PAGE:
An autograph manuscript letter from General Sir William Butler to T.P. [Thomas Patrick] Gill from Butler's home in Bansha, Co. Tipperary;
where Butler asks "What can be done for Ireland?"
9 January 1910
|Main Creator:||Butler, William Francis, Sir, 1838-1910|
|Citation:||National Library of Ireland. Department of Manuscripts.|
Butler writes to Gill: "I have often asked myself the question in the last few years. What can be done for Ireland? & I must confess that I am no nearer an answer than I was four years ago - I can see no prospect of awakening our people to any adequate sense of serious conception of their responsibilities as Irishmen to Ireland - The personal factor seems to be too dominant with them in all the aims and actions of their lives ... This may be largely the result of our Catholic teaching, which I think tends to absorb into the Church all that part of the young community who are gifted with the purely vocationary instinct..."."... I write this because it is from the young that I look for the bettering of things...".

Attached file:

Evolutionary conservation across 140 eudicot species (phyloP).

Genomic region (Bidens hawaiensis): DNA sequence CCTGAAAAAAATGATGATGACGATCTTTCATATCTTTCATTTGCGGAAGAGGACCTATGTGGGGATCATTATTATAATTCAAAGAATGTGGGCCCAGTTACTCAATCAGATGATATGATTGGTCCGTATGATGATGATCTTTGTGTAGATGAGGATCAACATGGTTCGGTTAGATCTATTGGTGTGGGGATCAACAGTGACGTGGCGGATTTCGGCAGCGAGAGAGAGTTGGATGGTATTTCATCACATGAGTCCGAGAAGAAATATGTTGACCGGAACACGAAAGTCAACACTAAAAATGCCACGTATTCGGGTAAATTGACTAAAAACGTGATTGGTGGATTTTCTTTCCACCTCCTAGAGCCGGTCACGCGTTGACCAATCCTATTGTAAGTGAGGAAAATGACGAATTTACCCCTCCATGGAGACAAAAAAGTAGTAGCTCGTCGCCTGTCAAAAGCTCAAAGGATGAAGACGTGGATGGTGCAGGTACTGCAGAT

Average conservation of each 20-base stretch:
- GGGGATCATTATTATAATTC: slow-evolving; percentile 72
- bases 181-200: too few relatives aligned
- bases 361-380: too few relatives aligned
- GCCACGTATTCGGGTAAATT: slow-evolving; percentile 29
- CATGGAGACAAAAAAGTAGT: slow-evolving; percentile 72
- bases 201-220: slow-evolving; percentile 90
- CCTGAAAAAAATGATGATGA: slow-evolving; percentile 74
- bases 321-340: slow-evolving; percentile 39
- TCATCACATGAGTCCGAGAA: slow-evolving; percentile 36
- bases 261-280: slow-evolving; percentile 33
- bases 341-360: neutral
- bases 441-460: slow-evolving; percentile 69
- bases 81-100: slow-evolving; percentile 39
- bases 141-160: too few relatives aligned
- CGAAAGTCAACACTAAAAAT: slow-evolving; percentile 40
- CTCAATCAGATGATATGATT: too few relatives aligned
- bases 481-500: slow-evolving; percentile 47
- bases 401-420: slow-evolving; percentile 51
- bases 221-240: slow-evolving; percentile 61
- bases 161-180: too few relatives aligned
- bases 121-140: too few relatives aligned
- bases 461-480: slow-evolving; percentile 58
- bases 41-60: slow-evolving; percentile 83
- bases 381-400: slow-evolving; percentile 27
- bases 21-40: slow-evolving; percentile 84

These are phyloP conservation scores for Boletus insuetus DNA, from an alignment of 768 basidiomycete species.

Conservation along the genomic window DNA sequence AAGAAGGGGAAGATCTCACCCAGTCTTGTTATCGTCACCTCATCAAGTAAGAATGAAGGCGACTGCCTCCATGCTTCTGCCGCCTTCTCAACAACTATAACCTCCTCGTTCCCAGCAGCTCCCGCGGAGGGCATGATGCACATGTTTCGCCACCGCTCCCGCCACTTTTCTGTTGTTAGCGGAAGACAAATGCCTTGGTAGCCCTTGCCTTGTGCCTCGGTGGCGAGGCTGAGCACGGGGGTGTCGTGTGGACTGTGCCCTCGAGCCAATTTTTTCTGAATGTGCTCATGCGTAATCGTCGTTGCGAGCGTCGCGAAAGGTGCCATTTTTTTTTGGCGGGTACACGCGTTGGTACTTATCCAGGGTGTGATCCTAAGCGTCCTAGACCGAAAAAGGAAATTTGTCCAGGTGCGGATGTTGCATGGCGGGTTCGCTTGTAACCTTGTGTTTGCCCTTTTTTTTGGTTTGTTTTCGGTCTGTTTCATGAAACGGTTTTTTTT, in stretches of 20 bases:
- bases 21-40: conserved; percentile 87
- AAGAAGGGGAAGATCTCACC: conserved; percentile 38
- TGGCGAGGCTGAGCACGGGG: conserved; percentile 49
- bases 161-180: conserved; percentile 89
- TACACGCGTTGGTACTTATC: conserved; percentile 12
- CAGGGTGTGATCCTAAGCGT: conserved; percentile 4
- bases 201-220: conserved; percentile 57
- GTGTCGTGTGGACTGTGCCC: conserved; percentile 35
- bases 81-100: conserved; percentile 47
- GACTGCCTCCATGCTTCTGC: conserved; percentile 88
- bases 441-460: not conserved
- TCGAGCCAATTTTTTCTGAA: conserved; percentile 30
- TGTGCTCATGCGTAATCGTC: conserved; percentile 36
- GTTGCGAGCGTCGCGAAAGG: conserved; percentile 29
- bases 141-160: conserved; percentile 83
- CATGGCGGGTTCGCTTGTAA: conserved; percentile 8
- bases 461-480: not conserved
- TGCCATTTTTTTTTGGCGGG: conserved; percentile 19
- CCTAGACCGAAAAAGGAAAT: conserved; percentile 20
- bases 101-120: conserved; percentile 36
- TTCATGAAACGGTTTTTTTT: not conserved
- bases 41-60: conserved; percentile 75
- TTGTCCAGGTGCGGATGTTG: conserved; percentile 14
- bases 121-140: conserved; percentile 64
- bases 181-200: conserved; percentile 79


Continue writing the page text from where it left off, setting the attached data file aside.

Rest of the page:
Gen. Sir William Butler fought in various Imperial wars and spent time as a young British officer in Canada. His book "The Great Lone Land" [published in 1872] ran to several editions and concerns an expedition through the wilder parts of Canada [US President Theodore Roosevelt also visited and wrote about similar regions]. Butler's wife was Lady Elizabeth Butler, traveller and artist; one of her most famous paintings was "The Charge of the Light Brigade".
Physical description: 1 [4pp.]; singe folded sheet
|Call Number||View in||Collection|
|MS 49,470||Manuscripts Reading Room Special Access||Manuscripts|
Reproduction rights owned by the National Library of Ireland.